`library(ACEsimFit)`

This package is designed for 1) Simulating kin pairs data based on the assumption that every trait is affected by genetic effects (A), common environmental effects (C) and unique environmental effects (E). 2) Using kin pairs data to fit an ACE model and get model fit output. In our vignette, we will use height as a trait to demonstrate how people can simulate kin pairs of height data and how to use those simulated data to fit a univariate ACE model. We will also discuss the possible ways to analyse these model fitting results. 3) Calculate power of heritability estimate given a specific condition. (Note: The ideas and data in this vignette are only for demonstration purpose and can be inaccurate in terms of the true facts in science.)

Suppose we have a situation like this: I wants to investigate what factors impact the height of the adults in a non-European country. Researchers in developed countries like US and UK have collected a sea of twin data to explore the question and reached a conclusion: 60% of variance of height comes from genes, 20% of variance comes from family environment and 20% comes from personal environment and error. I wanted to see if this conclusion holds true in an Asian country. One approach is to use a public dataset with height measure and family structure records.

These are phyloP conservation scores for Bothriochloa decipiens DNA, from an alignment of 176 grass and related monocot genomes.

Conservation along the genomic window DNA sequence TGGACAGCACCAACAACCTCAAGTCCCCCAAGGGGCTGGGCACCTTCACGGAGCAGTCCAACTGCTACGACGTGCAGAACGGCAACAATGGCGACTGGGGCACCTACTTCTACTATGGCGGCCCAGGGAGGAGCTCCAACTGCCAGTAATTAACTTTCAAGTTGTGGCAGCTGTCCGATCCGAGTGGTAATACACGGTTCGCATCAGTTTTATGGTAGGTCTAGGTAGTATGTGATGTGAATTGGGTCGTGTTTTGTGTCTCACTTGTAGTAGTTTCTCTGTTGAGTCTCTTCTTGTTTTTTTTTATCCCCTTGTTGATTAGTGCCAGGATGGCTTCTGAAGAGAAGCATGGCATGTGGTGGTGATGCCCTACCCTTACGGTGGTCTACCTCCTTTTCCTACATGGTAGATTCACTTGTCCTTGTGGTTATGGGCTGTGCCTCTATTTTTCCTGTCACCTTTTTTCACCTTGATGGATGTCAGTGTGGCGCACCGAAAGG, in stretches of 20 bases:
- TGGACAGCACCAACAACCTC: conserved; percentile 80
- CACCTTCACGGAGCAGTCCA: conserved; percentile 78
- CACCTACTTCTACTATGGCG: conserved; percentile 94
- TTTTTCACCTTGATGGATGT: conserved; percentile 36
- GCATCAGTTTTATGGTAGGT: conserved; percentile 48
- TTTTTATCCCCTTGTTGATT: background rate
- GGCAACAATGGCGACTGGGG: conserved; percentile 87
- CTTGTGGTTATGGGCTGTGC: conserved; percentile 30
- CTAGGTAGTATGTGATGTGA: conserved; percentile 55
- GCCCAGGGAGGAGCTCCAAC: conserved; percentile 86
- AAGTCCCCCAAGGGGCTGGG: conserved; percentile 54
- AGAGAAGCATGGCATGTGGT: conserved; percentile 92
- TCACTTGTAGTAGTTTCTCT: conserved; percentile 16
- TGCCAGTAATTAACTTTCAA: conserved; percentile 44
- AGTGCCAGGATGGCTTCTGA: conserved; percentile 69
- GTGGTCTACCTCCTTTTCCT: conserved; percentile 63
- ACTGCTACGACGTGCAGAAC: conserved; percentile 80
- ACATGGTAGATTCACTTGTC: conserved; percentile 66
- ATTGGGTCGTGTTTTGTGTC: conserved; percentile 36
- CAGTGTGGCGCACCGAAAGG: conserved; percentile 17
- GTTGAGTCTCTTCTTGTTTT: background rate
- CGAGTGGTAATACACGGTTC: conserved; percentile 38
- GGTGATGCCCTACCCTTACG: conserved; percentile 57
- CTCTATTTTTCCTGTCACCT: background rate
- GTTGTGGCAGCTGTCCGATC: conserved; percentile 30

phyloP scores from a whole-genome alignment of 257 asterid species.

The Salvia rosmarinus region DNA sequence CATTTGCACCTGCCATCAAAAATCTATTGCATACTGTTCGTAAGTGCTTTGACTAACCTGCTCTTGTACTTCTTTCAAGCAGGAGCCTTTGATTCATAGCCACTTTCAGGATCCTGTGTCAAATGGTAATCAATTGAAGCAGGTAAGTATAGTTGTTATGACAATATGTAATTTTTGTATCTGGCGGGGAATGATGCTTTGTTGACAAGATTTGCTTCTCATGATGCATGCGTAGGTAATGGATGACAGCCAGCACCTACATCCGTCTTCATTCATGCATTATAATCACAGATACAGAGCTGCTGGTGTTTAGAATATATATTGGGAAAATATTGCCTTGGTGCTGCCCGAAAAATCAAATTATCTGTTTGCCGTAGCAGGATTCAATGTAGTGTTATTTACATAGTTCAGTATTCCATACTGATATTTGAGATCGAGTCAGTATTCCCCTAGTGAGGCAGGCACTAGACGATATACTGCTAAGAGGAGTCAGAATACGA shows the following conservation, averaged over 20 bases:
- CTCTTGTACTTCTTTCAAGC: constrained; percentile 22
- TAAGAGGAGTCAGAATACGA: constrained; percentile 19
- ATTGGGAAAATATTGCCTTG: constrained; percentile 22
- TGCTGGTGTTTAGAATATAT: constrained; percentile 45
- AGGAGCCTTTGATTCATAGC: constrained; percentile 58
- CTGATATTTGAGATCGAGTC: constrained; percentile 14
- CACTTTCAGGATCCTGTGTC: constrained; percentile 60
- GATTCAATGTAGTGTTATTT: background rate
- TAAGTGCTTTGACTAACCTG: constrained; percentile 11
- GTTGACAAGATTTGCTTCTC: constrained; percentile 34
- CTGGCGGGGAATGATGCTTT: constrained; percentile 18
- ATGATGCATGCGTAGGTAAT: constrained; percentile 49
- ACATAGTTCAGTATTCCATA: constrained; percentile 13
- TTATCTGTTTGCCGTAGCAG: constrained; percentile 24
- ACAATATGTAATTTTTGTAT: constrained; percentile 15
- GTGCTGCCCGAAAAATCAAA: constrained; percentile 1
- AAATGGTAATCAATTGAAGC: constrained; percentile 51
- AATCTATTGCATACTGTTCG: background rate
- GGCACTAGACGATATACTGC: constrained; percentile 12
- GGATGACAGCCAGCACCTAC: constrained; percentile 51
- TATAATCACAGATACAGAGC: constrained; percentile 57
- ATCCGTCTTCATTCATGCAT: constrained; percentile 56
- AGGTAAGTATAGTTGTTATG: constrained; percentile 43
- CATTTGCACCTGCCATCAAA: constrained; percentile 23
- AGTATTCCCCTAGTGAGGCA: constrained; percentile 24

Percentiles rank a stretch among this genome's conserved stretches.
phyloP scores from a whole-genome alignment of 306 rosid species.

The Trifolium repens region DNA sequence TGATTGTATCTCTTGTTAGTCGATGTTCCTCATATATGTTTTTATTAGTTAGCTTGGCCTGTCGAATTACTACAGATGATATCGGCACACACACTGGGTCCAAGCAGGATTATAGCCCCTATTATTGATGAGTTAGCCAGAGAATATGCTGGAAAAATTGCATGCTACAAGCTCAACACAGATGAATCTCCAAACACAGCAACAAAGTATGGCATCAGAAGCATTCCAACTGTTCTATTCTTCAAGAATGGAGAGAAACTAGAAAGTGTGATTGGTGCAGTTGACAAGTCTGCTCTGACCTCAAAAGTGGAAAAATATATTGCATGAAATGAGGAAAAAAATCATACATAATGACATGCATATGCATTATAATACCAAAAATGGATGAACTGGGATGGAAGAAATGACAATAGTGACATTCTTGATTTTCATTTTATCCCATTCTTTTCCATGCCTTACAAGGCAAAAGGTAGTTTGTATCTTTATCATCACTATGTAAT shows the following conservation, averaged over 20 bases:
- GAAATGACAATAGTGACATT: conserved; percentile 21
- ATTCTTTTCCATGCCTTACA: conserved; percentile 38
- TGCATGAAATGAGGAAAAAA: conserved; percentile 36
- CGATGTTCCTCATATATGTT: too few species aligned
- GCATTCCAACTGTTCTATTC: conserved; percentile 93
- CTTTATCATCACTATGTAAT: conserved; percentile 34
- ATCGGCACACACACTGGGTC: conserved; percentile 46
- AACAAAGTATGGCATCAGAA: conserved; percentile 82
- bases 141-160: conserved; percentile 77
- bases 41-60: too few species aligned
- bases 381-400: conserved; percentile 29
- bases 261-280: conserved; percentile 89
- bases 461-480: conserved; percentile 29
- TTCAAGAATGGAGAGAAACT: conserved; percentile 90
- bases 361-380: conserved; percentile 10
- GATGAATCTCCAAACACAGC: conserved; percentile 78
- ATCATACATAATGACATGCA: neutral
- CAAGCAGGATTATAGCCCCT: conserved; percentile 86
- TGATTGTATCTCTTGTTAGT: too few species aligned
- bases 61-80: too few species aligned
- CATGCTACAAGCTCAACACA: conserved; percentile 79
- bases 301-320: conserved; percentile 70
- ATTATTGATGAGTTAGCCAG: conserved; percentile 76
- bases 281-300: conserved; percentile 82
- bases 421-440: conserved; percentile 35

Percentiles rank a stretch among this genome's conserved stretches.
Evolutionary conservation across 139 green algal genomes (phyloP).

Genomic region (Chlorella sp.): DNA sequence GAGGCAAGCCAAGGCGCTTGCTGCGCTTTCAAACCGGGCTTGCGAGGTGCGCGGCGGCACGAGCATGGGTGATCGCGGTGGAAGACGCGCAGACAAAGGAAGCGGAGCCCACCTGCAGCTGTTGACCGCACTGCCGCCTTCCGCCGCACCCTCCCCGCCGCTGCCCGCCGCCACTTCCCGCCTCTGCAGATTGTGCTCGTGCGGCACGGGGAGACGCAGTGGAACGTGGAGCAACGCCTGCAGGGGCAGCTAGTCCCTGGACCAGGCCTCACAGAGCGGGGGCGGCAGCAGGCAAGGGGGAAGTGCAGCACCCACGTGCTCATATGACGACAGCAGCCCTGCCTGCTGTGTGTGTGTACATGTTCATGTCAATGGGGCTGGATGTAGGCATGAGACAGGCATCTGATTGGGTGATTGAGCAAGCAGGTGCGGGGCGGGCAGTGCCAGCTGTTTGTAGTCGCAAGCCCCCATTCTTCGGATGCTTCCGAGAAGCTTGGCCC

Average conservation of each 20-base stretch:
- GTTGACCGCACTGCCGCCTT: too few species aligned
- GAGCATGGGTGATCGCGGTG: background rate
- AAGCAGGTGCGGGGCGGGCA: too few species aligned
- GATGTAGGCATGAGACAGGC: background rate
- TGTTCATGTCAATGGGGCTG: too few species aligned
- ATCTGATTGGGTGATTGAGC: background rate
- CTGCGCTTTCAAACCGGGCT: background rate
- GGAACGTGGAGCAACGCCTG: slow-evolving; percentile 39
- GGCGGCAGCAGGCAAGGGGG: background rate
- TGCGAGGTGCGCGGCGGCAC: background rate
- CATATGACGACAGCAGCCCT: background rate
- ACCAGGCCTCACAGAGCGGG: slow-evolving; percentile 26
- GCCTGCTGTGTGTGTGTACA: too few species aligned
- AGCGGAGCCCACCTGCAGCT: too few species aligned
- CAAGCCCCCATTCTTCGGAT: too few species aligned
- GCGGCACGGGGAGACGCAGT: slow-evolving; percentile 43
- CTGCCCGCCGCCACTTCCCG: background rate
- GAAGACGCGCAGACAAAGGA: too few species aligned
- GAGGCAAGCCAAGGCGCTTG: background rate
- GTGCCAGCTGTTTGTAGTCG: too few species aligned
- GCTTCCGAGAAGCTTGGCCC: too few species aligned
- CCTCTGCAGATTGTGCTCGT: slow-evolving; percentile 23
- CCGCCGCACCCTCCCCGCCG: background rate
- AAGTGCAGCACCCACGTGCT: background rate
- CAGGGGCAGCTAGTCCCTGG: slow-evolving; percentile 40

However, the dataset has two problems: 1) Only have 180 pairs of twins 2) can only distinguish MZ twins and same-sex DZ twins. Given the problems this dataset had, it will be useful to do a priori power analysis to check the statistical power of my study.

So first I need to simulate data which they have same variance and covariance structure as the data in the public dataset. We can use the `kinsim_double`

function to do that. Here’s some conditions I want to replicate:

Sample sizes: 60 pairs of opposite-sex DZ twins (genetic relatedness is .5) and 120 pairs of same-sex MZ and DZ twins (genetic relatedness is .75)

The relatedness of .75 is achieved by combining MZ and DZ twins instead of simulating kin pairs with relatedness of .75 directly.

ACE variance structure: A = .6, C = .2, E = .2

Group mean is both 0, because they should be Z scores.

Therefore, we set the parameters of the `kinsim_double`

function like below:

```
<- kinsim_double(
kindata GroupNames = c("SStwins", "OStwins"),
GroupSizes = c(120, 60),
GroupRel = c(.75, 0.5),